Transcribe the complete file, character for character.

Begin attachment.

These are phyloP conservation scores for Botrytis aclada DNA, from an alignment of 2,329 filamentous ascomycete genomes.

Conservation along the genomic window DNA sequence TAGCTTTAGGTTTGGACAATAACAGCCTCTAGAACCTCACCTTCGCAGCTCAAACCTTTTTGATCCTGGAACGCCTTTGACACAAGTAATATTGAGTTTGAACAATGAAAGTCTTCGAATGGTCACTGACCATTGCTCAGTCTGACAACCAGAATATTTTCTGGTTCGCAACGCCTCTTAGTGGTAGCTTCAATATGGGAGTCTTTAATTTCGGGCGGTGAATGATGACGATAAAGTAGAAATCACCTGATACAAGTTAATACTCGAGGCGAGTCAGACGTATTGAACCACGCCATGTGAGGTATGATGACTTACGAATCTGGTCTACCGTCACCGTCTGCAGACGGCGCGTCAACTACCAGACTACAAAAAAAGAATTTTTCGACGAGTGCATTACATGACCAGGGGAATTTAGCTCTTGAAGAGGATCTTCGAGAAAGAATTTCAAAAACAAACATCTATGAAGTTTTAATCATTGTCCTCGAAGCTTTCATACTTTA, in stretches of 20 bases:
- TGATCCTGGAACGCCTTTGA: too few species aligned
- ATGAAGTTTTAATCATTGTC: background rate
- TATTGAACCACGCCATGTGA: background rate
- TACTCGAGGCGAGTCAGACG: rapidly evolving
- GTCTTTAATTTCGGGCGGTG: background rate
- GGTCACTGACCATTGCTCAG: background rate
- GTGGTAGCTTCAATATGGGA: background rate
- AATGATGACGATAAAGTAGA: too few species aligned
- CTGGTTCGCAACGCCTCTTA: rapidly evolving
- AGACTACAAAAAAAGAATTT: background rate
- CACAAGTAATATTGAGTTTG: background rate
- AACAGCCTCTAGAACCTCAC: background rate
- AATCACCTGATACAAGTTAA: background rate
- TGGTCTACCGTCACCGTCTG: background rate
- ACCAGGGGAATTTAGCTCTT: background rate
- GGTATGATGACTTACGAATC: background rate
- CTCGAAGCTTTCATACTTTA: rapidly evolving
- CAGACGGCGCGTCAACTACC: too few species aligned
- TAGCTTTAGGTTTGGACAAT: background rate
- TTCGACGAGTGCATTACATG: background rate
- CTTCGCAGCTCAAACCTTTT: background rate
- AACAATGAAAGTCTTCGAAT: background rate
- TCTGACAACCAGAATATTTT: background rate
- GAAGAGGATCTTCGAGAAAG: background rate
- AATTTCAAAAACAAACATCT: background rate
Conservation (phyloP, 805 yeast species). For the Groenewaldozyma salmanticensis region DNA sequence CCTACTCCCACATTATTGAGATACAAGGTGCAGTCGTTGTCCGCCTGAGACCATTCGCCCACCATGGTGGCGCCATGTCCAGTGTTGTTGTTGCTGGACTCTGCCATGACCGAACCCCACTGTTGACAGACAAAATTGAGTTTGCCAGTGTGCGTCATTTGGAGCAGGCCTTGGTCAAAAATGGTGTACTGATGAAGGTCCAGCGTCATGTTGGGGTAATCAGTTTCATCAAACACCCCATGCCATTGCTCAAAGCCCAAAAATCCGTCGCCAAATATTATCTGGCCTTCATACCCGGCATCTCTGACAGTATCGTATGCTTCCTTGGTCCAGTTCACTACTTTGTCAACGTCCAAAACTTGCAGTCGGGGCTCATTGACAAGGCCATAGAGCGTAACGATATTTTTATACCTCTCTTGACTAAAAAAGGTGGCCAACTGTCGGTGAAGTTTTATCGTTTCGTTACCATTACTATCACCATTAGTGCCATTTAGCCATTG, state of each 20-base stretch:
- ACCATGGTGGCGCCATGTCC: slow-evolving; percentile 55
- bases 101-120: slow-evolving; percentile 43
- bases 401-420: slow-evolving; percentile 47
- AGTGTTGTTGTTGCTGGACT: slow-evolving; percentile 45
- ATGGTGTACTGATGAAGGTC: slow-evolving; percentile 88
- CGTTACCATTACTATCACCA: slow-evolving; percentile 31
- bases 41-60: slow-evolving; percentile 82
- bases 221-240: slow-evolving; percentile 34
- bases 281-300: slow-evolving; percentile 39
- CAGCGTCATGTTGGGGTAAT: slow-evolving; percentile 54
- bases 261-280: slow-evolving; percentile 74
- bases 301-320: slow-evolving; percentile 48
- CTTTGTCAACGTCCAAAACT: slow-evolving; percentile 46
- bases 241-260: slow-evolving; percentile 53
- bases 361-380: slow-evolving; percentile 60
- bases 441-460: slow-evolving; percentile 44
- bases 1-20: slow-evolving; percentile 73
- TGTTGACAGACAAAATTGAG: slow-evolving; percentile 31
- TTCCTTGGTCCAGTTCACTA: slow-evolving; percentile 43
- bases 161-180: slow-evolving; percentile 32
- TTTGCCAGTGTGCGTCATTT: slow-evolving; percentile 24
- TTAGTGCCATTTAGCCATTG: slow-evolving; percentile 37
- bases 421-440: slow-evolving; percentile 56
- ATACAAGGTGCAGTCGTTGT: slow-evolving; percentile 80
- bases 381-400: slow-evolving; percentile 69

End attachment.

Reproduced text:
These are phyloP conservation scores for Botrytis aclada DNA, from an alignment of 2,329 filamentous ascomycete genomes.

Conservation along the genomic window DNA sequence TAGCTTTAGGTTTGGACAATAACAGCCTCTAGAACCTCACCTTCGCAGCTCAAACCTTTTTGATCCTGGAACGCCTTTGACACAAGTAATATTGAGTTTGAACAATGAAAGTCTTCGAATGGTCACTGACCATTGCTCAGTCTGACAACCAGAATATTTTCTGGTTCGCAACGCCTCTTAGTGGTAGCTTCAATATGGGAGTCTTTAATTTCGGGCGGTGAATGATGACGATAAAGTAGAAATCACCTGATACAAGTTAATACTCGAGGCGAGTCAGACGTATTGAACCACGCCATGTGAGGTATGATGACTTACGAATCTGGTCTACCGTCACCGTCTGCAGACGGCGCGTCAACTACCAGACTACAAAAAAAGAATTTTTCGACGAGTGCATTACATGACCAGGGGAATTTAGCTCTTGAAGAGGATCTTCGAGAAAGAATTTCAAAAACAAACATCTATGAAGTTTTAATCATTGTCCTCGAAGCTTTCATACTTTA, in stretches of 20 bases:
- TGATCCTGGAACGCCTTTGA: too few species aligned
- ATGAAGTTTTAATCATTGTC: background rate
- TATTGAACCACGCCATGTGA: background rate
- TACTCGAGGCGAGTCAGACG: rapidly evolving
- GTCTTTAATTTCGGGCGGTG: background rate
- GGTCACTGACCATTGCTCAG: background rate
- GTGGTAGCTTCAATATGGGA: background rate
- AATGATGACGATAAAGTAGA: too few species aligned
- CTGGTTCGCAACGCCTCTTA: rapidly evolving
- AGACTACAAAAAAAGAATTT: background rate
- CACAAGTAATATTGAGTTTG: background rate
- AACAGCCTCTAGAACCTCAC: background rate
- AATCACCTGATACAAGTTAA: background rate
- TGGTCTACCGTCACCGTCTG: background rate
- ACCAGGGGAATTTAGCTCTT: background rate
- GGTATGATGACTTACGAATC: background rate
- CTCGAAGCTTTCATACTTTA: rapidly evolving
- CAGACGGCGCGTCAACTACC: too few species aligned
- TAGCTTTAGGTTTGGACAAT: background rate
- TTCGACGAGTGCATTACATG: background rate
- CTTCGCAGCTCAAACCTTTT: background rate
- AACAATGAAAGTCTTCGAAT: background rate
- TCTGACAACCAGAATATTTT: background rate
- GAAGAGGATCTTCGAGAAAG: background rate
- AATTTCAAAAACAAACATCT: background rate
Conservation (phyloP, 805 yeast species). For the Groenewaldozyma salmanticensis region DNA sequence CCTACTCCCACATTATTGAGATACAAGGTGCAGTCGTTGTCCGCCTGAGACCATTCGCCCACCATGGTGGCGCCATGTCCAGTGTTGTTGTTGCTGGACTCTGCCATGACCGAACCCCACTGTTGACAGACAAAATTGAGTTTGCCAGTGTGCGTCATTTGGAGCAGGCCTTGGTCAAAAATGGTGTACTGATGAAGGTCCAGCGTCATGTTGGGGTAATCAGTTTCATCAAACACCCCATGCCATTGCTCAAAGCCCAAAAATCCGTCGCCAAATATTATCTGGCCTTCATACCCGGCATCTCTGACAGTATCGTATGCTTCCTTGGTCCAGTTCACTACTTTGTCAACGTCCAAAACTTGCAGTCGGGGCTCATTGACAAGGCCATAGAGCGTAACGATATTTTTATACCTCTCTTGACTAAAAAAGGTGGCCAACTGTCGGTGAAGTTTTATCGTTTCGTTACCATTACTATCACCATTAGTGCCATTTAGCCATTG, state of each 20-base stretch:
- ACCATGGTGGCGCCATGTCC: slow-evolving; percentile 55
- bases 101-120: slow-evolving; percentile 43
- bases 401-420: slow-evolving; percentile 47
- AGTGTTGTTGTTGCTGGACT: slow-evolving; percentile 45
- ATGGTGTACTGATGAAGGTC: slow-evolving; percentile 88
- CGTTACCATTACTATCACCA: slow-evolving; percentile 31
- bases 41-60: slow-evolving; percentile 82
- bases 221-240: slow-evolving; percentile 34
- bases 281-300: slow-evolving; percentile 39
- CAGCGTCATGTTGGGGTAAT: slow-evolving; percentile 54
- bases 261-280: slow-evolving; percentile 74
- bases 301-320: slow-evolving; percentile 48
- CTTTGTCAACGTCCAAAACT: slow-evolving; percentile 46
- bases 241-260: slow-evolving; percentile 53
- bases 361-380: slow-evolving; percentile 60
- bases 441-460: slow-evolving; percentile 44
- bases 1-20: slow-evolving; percentile 73
- TGTTGACAGACAAAATTGAG: slow-evolving; percentile 31
- TTCCTTGGTCCAGTTCACTA: slow-evolving; percentile 43
- bases 161-180: slow-evolving; percentile 32
- TTTGCCAGTGTGCGTCATTT: slow-evolving; percentile 24
- TTAGTGCCATTTAGCCATTG: slow-evolving; percentile 37
- bases 421-440: slow-evolving; percentile 56
- ATACAAGGTGCAGTCGTTGT: slow-evolving; percentile 80
- bases 381-400: slow-evolving; percentile 69